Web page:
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Morphology 101

Updated: Mar 12, 2023

On my last Wacky Word Wednesday post, I briefly mentioned that Morphology doesn’t fit squarely into Scarborough’s Reading Rope and how we can embrace that. Today, I want to share with you why we can embrace Morphology and why it is so important to becoming a skilled reader!


First up, what is it?

Morphology is the study of how words are formed. When I include morphology instruction I typically will teach: root words, prefixes, and suffixes.


A morpheme is the smallest meaningful unit. This differs from a phoneme which is the smallest sound. A morpheme can be made up of more than one phoneme. A morpheme must communicate meaning to the reader, but it does not necessarily have to be a complete word. For example, in the word "misspelled" the morphemes are mis-, spell, and -ed. Each morpheme communicates something to the reader.


A root is a type of morpheme. We can add morphemes to the root to make the word grow bigger. For example, the root in misspelled is: spell. On it’s own the root, spell, is a word.


An affix is morpheme that is added to a root word. There are two main types of affixes: prefixes, and suffixes. On it's own, an affix is not a word.

A prefix is an affix which is added to the beginning of a root.

A suffix is an affix which is added to the end of a root. (there are also different types of suffixes but we will dive into those in a later post)


Why is morphology so important?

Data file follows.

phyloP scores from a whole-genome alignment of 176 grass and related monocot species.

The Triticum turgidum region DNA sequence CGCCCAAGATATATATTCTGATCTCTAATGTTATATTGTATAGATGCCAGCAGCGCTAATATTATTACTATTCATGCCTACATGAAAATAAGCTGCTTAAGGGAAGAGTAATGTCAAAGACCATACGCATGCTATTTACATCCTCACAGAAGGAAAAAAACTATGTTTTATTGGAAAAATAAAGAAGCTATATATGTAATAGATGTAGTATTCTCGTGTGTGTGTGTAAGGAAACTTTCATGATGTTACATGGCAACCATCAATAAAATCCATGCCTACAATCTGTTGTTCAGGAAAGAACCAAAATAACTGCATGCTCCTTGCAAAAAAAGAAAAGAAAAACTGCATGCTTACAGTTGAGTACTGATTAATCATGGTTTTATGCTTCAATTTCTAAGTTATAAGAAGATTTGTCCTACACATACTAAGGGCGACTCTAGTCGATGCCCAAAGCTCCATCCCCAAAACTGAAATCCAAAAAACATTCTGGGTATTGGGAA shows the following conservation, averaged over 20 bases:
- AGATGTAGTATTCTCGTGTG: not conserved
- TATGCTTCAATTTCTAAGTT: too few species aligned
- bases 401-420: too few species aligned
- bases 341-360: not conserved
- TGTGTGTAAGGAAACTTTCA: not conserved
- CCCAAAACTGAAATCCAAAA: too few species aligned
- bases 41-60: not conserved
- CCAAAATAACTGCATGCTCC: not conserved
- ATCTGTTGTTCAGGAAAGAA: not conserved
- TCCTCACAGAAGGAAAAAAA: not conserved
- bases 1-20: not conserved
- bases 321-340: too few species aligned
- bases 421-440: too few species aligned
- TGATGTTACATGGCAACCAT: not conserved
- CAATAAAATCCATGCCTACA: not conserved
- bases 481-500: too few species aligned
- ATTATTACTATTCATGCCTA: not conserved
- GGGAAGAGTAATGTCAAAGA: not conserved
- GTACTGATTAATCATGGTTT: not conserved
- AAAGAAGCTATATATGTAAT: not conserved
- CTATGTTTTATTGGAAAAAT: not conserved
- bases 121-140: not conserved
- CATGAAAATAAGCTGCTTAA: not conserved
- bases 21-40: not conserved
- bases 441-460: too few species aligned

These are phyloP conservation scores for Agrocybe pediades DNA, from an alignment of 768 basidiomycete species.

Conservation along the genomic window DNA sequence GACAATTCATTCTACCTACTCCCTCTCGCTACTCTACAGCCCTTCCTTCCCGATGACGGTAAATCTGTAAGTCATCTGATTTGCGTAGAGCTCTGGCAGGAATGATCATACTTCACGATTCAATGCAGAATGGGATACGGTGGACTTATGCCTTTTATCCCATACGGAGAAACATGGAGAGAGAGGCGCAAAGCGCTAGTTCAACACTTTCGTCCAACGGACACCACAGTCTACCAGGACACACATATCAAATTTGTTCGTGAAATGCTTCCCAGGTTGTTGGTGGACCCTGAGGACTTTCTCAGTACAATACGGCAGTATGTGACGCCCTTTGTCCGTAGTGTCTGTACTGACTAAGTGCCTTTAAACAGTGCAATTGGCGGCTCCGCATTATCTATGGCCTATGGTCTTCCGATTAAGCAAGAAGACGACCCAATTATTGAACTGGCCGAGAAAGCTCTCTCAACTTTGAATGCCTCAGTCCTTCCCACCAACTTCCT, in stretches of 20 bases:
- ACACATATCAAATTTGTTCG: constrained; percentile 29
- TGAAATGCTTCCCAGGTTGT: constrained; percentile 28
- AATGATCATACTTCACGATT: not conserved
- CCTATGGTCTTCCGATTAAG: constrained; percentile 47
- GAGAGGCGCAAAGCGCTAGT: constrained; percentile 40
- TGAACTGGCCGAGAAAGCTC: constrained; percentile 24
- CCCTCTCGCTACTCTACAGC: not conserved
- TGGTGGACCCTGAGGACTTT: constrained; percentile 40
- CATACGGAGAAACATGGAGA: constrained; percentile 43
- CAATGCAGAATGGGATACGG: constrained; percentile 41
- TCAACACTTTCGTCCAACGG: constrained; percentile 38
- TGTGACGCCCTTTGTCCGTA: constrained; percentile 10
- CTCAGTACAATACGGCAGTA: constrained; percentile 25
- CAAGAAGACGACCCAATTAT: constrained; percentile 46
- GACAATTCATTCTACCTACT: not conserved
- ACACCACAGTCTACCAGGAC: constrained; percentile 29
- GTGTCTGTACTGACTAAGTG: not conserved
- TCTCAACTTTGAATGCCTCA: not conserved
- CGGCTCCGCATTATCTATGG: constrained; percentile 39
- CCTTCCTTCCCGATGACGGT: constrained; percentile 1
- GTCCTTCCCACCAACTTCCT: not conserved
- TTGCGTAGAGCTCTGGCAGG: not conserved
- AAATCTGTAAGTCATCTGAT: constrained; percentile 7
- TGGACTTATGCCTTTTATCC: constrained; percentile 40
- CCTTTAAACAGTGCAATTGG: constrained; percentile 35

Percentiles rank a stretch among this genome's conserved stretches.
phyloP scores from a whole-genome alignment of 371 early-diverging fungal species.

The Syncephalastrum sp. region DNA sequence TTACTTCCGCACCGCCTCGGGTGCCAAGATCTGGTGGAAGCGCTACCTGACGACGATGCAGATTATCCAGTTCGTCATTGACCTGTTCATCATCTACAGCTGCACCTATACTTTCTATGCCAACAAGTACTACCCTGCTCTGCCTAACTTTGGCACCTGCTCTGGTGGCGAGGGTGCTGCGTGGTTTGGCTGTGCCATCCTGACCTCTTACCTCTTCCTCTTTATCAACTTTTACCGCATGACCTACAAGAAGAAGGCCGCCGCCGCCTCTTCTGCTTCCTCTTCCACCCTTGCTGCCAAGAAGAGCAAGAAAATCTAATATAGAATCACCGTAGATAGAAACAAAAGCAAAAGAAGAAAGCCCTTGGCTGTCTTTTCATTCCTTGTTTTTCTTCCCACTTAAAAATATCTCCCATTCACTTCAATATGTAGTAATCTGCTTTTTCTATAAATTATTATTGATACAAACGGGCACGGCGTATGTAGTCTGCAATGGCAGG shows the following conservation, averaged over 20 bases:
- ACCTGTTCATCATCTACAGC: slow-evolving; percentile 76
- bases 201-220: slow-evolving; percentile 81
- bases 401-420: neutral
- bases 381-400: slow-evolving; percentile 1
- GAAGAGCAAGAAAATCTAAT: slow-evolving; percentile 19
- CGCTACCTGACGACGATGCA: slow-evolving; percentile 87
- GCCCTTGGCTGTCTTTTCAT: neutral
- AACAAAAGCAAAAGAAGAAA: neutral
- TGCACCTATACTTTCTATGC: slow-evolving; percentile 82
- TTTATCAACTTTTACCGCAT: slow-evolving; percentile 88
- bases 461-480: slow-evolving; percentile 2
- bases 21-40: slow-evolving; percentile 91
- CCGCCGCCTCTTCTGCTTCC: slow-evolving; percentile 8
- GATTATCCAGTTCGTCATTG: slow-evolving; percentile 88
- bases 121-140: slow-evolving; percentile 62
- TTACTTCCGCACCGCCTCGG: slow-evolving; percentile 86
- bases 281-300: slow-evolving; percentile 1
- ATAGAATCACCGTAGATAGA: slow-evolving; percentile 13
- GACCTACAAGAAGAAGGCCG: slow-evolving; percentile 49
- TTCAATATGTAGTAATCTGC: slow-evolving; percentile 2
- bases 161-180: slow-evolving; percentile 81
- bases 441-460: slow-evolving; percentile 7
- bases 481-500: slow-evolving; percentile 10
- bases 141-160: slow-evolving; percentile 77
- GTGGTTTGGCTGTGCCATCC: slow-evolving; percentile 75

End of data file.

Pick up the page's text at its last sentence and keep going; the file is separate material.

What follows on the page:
When we include morphology instruction it directly supports both language comprehension and word recognition. Think about it... we read to understand what someone is communicating. Likewise, we write because we want to communicate our own thoughts through words. Language comprehension and word recognition are necessary to become a skilled reader. Let me explain.


When your child hears or reads an unfamiliar word, if they have a good grasp of morphology, they will be able to do two things.

1. They will be able to break the word down into known morphemes and then blend them together to read the word.

2. They will be able to analyze the meaning of each morpheme and put them together to understand the meaning of the word.


The first shows how morphology supports word recognition.

The second shows how morphology supports language comprehension.


Like I mentioned on last Friday’s blog, Morphology like phonics, alone is not enough to become a skilled reader. However, when we include morphology or target morphology, we can support both language comprehension and word recognition. Thus, we can help students become skilled readers!

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